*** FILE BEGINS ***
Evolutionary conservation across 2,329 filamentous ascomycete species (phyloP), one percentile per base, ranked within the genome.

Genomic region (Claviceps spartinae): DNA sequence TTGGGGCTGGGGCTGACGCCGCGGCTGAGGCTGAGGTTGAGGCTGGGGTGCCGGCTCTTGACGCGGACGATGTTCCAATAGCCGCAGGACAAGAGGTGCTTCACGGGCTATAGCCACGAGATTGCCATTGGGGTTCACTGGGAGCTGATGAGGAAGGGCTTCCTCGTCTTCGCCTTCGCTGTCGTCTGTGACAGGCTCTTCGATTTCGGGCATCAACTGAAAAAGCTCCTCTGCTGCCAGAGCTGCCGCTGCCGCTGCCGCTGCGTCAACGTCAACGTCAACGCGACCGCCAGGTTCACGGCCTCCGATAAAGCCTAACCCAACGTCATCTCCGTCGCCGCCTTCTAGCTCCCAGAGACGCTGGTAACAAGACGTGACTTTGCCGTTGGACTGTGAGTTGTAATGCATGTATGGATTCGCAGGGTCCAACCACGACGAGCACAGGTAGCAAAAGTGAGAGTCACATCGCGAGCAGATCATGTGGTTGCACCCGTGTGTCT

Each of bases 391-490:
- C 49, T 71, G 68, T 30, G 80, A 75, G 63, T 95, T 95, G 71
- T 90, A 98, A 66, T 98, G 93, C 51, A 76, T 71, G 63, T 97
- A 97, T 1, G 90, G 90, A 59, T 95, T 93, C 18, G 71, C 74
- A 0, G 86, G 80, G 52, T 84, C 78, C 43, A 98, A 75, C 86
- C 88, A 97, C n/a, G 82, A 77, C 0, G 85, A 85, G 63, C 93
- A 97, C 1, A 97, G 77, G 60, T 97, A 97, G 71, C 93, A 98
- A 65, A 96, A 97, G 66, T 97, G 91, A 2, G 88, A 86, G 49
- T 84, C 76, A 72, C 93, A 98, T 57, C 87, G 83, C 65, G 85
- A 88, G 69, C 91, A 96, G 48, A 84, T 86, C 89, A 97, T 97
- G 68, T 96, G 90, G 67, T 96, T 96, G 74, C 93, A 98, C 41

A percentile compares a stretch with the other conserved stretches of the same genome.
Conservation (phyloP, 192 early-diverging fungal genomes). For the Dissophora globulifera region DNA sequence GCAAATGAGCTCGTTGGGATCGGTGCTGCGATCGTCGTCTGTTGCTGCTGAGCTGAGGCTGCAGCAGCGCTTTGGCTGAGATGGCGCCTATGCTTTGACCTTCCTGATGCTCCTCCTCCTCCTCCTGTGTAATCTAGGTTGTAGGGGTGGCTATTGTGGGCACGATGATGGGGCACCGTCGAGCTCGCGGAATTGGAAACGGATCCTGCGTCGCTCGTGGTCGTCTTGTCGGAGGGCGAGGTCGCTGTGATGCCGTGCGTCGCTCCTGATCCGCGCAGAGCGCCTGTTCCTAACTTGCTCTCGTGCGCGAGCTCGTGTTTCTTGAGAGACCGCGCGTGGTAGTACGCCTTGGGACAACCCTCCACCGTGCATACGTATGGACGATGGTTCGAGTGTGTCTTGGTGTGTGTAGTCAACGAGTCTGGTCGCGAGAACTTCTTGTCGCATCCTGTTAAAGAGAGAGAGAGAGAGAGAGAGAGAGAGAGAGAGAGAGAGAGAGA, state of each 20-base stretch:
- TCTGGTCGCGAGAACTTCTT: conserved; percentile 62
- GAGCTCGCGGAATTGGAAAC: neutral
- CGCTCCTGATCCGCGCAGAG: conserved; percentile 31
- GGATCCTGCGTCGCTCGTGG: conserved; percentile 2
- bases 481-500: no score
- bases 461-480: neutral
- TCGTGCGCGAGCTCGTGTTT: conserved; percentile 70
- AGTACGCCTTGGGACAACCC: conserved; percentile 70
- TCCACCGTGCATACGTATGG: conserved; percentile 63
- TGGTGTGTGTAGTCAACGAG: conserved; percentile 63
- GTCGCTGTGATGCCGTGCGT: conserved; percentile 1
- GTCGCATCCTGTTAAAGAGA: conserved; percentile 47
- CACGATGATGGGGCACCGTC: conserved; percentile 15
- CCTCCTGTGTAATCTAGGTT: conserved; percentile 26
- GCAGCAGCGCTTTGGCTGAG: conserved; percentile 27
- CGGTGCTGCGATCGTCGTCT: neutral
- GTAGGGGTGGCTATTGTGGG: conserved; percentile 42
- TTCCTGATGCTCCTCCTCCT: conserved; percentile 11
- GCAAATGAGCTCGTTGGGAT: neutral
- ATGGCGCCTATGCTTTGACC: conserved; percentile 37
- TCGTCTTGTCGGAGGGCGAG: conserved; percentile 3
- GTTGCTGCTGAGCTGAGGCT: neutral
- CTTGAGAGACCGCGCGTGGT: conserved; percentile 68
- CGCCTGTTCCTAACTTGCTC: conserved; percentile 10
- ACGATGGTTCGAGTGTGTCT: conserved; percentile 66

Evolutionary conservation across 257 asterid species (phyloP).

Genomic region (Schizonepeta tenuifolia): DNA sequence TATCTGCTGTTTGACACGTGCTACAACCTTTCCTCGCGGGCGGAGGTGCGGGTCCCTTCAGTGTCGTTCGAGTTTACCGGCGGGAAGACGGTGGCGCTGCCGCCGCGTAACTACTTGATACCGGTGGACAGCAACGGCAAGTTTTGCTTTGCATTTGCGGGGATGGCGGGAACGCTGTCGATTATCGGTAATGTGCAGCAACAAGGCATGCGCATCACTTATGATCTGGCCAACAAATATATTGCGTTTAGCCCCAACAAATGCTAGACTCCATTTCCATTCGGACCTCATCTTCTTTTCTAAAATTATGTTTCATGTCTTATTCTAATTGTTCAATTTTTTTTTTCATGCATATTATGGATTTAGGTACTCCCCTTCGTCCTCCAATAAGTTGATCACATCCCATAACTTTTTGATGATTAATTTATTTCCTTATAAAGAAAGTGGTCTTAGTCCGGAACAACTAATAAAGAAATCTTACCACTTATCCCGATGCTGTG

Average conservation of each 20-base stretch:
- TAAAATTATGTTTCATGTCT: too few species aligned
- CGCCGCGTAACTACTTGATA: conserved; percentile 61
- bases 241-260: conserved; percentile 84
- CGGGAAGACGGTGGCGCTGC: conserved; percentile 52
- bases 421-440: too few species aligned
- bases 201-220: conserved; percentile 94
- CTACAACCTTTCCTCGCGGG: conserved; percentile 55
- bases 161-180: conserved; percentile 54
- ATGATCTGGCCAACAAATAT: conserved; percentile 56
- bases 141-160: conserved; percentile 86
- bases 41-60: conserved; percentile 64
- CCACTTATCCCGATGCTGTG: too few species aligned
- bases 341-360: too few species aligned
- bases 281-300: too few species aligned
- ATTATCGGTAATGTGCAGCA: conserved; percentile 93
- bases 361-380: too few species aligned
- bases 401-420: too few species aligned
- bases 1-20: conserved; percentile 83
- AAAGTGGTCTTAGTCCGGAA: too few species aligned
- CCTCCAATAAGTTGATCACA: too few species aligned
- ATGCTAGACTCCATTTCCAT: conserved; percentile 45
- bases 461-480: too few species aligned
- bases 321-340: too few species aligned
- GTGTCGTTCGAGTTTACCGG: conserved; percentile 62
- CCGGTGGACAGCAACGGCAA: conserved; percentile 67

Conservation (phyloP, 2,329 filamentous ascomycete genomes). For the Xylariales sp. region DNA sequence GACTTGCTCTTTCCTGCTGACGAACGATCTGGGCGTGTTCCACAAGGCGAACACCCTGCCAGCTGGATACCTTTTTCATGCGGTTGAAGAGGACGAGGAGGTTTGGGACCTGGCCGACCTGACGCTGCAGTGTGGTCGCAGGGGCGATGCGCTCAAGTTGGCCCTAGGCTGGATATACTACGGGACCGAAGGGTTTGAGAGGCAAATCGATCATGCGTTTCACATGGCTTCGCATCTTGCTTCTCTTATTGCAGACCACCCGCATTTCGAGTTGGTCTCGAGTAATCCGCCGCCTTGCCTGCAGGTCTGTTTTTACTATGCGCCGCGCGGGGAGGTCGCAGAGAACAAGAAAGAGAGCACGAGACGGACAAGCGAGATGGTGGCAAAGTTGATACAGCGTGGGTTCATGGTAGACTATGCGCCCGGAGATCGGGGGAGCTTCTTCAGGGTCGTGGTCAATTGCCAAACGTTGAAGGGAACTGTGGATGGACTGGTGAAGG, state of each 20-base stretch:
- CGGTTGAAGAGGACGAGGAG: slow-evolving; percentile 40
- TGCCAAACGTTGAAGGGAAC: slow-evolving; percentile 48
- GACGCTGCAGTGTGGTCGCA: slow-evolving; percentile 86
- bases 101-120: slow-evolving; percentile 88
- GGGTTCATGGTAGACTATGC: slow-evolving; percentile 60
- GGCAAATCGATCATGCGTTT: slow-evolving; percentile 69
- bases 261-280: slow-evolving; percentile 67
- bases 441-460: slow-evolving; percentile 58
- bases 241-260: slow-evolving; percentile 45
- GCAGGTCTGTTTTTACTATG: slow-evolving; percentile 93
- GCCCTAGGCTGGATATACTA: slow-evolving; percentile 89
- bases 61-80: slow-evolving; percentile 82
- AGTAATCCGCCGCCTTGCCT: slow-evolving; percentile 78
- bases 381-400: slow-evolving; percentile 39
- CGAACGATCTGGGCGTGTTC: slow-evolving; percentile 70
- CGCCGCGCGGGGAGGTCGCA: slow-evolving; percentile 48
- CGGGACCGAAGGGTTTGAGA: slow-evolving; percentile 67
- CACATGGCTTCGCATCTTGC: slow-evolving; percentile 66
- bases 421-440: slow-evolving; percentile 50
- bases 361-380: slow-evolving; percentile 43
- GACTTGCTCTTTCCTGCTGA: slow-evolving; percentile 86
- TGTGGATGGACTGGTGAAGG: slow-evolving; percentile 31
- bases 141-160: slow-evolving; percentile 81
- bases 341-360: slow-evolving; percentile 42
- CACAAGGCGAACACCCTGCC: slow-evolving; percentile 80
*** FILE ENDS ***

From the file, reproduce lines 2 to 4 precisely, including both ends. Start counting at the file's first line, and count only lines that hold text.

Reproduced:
Genomic region (Claviceps spartinae): DNA sequence TTGGGGCTGGGGCTGACGCCGCGGCTGAGGCTGAGGTTGAGGCTGGGGTGCCGGCTCTTGACGCGGACGATGTTCCAATAGCCGCAGGACAAGAGGTGCTTCACGGGCTATAGCCACGAGATTGCCATTGGGGTTCACTGGGAGCTGATGAGGAAGGGCTTCCTCGTCTTCGCCTTCGCTGTCGTCTGTGACAGGCTCTTCGATTTCGGGCATCAACTGAAAAAGCTCCTCTGCTGCCAGAGCTGCCGCTGCCGCTGCCGCTGCGTCAACGTCAACGTCAACGCGACCGCCAGGTTCACGGCCTCCGATAAAGCCTAACCCAACGTCATCTCCGTCGCCGCCTTCTAGCTCCCAGAGACGCTGGTAACAAGACGTGACTTTGCCGTTGGACTGTGAGTTGTAATGCATGTATGGATTCGCAGGGTCCAACCACGACGAGCACAGGTAGCAAAAGTGAGAGTCACATCGCGAGCAGATCATGTGGTTGCACCCGTGTGTCT

Each of bases 391-490:
- C 49, T 71, G 68, T 30, G 80, A 75, G 63, T 95, T 95, G 71